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Author Topic: leaky bellows - probably  (Read 968 times)

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Anne Croucher

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Re: leaky bellows - probably
« Reply #20 on: September 05, 2017, 08:51:11 PM »

Oh - good - I can try some of the material I have already to hand if I remove the bellows sooner rather than later.
I do have my daughter's Scarlatti Nero here at the moment - but I really prefer the Barcarole's sound.
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Steve_freereeder

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Re: leaky bellows - probably
« Reply #21 on: September 06, 2017, 01:01:28 AM »

Oh - good - I can try some of the material I have already to hand if I remove the bellows sooner rather than later.

Real bellows gasket is cheap, easy to apply, does the job really well, and is readily available from Charlie Marshall. It is a neoprene foam with a self-adhesive backing. It does not degrade into dust and remains serviceable for very many years. This is one instance where I really strongly advise you not to try to improvise with anything else. It's false economy in terms of time, effort and money. Use the proper stuff.

The 5mm x 3mm size should be OK for your instrument.
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Nick Collis Bird

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Re: leaky bellows - probably
« Reply #22 on: September 06, 2017, 07:42:41 AM »

"She has two already and is looking for a third."

Now that's what I like to hear!

And.......Get thee behind me "Old Nick!"
It may well be acceptable in the US, as it is deemed to be acceptable just about everywhere and anywhere nowadays. But IMHO it shouldn't be so visibly and openly acceptable in these hallowed pages. (Mind you, I have been known to use course language on occasion, I'm not very saintly!)

Not so much of the OLD Edward.......even if it is true!
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Edward Jennings

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Re: leaky bellows - probably
« Reply #23 on: September 06, 2017, 10:45:36 AM »

It was meant as a "clever" play in words, as I didn't actually want to call you Satan, especially after seeing that charming picture of you working hard at the melodeon in your angelic white garb.
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Edward
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Nick Collis Bird

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Re: leaky bellows - probably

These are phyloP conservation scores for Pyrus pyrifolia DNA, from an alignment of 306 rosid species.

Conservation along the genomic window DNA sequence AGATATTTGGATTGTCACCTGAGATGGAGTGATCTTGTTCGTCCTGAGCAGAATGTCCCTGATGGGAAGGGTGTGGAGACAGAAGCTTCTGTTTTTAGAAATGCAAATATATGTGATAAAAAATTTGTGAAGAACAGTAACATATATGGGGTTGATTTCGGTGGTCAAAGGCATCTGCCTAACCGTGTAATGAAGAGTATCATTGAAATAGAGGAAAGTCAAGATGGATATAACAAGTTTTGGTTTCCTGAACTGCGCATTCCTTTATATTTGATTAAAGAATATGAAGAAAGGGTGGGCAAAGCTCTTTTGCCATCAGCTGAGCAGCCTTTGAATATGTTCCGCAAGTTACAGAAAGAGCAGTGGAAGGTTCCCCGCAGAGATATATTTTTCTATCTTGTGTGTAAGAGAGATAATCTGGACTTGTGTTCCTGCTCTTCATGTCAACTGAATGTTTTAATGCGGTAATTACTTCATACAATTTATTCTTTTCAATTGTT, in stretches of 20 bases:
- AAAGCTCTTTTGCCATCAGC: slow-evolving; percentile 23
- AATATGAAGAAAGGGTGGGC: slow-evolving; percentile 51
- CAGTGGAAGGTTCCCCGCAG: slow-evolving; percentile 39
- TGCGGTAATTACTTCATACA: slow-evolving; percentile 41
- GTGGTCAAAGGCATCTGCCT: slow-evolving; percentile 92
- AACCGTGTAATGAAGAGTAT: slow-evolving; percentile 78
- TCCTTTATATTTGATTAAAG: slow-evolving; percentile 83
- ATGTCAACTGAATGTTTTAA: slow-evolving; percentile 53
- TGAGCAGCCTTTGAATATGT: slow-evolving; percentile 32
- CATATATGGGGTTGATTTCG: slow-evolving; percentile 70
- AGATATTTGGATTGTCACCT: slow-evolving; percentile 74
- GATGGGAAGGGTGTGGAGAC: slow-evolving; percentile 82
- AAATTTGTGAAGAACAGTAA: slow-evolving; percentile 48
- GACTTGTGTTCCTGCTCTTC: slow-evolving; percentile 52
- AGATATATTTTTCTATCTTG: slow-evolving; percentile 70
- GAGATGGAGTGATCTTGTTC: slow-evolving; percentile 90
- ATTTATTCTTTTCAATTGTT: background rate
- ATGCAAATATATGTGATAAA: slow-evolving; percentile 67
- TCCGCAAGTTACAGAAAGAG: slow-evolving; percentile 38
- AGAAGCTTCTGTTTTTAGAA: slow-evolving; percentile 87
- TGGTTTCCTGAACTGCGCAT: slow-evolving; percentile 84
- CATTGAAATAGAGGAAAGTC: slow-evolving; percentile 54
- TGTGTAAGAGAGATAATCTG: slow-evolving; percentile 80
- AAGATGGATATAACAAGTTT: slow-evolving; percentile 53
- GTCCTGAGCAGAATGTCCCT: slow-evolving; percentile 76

« Reply #24 on: September 06, 2017, 11:00:58 AM »

 ;D
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Anne Croucher

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Re: leaky bellows - probably
« Reply #25 on: September 07, 2017, 02:31:13 PM »

Hmmm - I can't find a leak in the edge or the bellows themselves - I used smoke and could not see a draught - but that only leaves - as far as I can see - the flap on the 'breathing' hole as the problem.
The inside looks very clean and solid but it has obviously been made with a minimum of finesse. I feel a distinct urge to sand down and wax or even varnish - to replace pins with screws or snaps - but this is a cheap box - the sow's ear which would not make a silk purse no matter how prettified it is. 
Ah well - I shall play it a bit more and then take it back to the bench to be opened up again.
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Lester

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Re: leaky bellows - probably
« Reply #26 on: September 07, 2017, 03:02:06 PM »

Hmmm - I can't find a leak in the edge or the bellows themselves - I used smoke and could not see a draught - but that only leaves - as far as I can see - the flap on the 'breathing' hole as the problem.
The inside looks very clean and solid but it has obviously been made with a minimum of finesse. I feel a distinct urge to sand down and wax or even varnish - to replace pins with screws or snaps - but this is a cheap box - the sow's ear which would not make a silk purse no matter how prettified it is. 
Ah well - I shall play it a bit more and then take it back to the bench to be opened up again.

Easiest way to check if its the air valve is to masking tape over the inside of the hole and then try the box.
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Gena Crisman

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Re: leaky bellows - probably
« Reply #27 on: September 08, 2017, 06:33:10 PM »

Anne, how about a picture or two, just for us nosy beggars?

Pictures were requested, and pictures I can provide (as the mysterious melodeon playing daughter in question). A few more than 2 though, just for the curious.

Here's an album of pictures, from glamour shots down to the reeds, which actually look pretty good.

And here's a short video of me playing Three around Three with no mistakes, and playing up the scales

It has standard accidentals, and different inversions for the two D chord buttons. It has Hohneresk sized holes around the melody buttons that allow you to keep your fingers protected from high winds, if you so desired, and a couple of the G row buttons stick when pressed down 'too far', due it turns out to their pallets jamming between D row armatures. The candycane styled strap is an improvised, recent addition.

The gaskets don't look super bad but could be replaced, as one of the corners did look a bit powdery. The inserted wooden frame size for the bellows was a little over 140x270mm (ie, they have a this size rectangle in the bass and melody husks), and the woodwork of the case appears to be 5mm thick plywood, to give a rough external size of 150x280mm for the box. It weighs 2.75kg (or 6 pounds).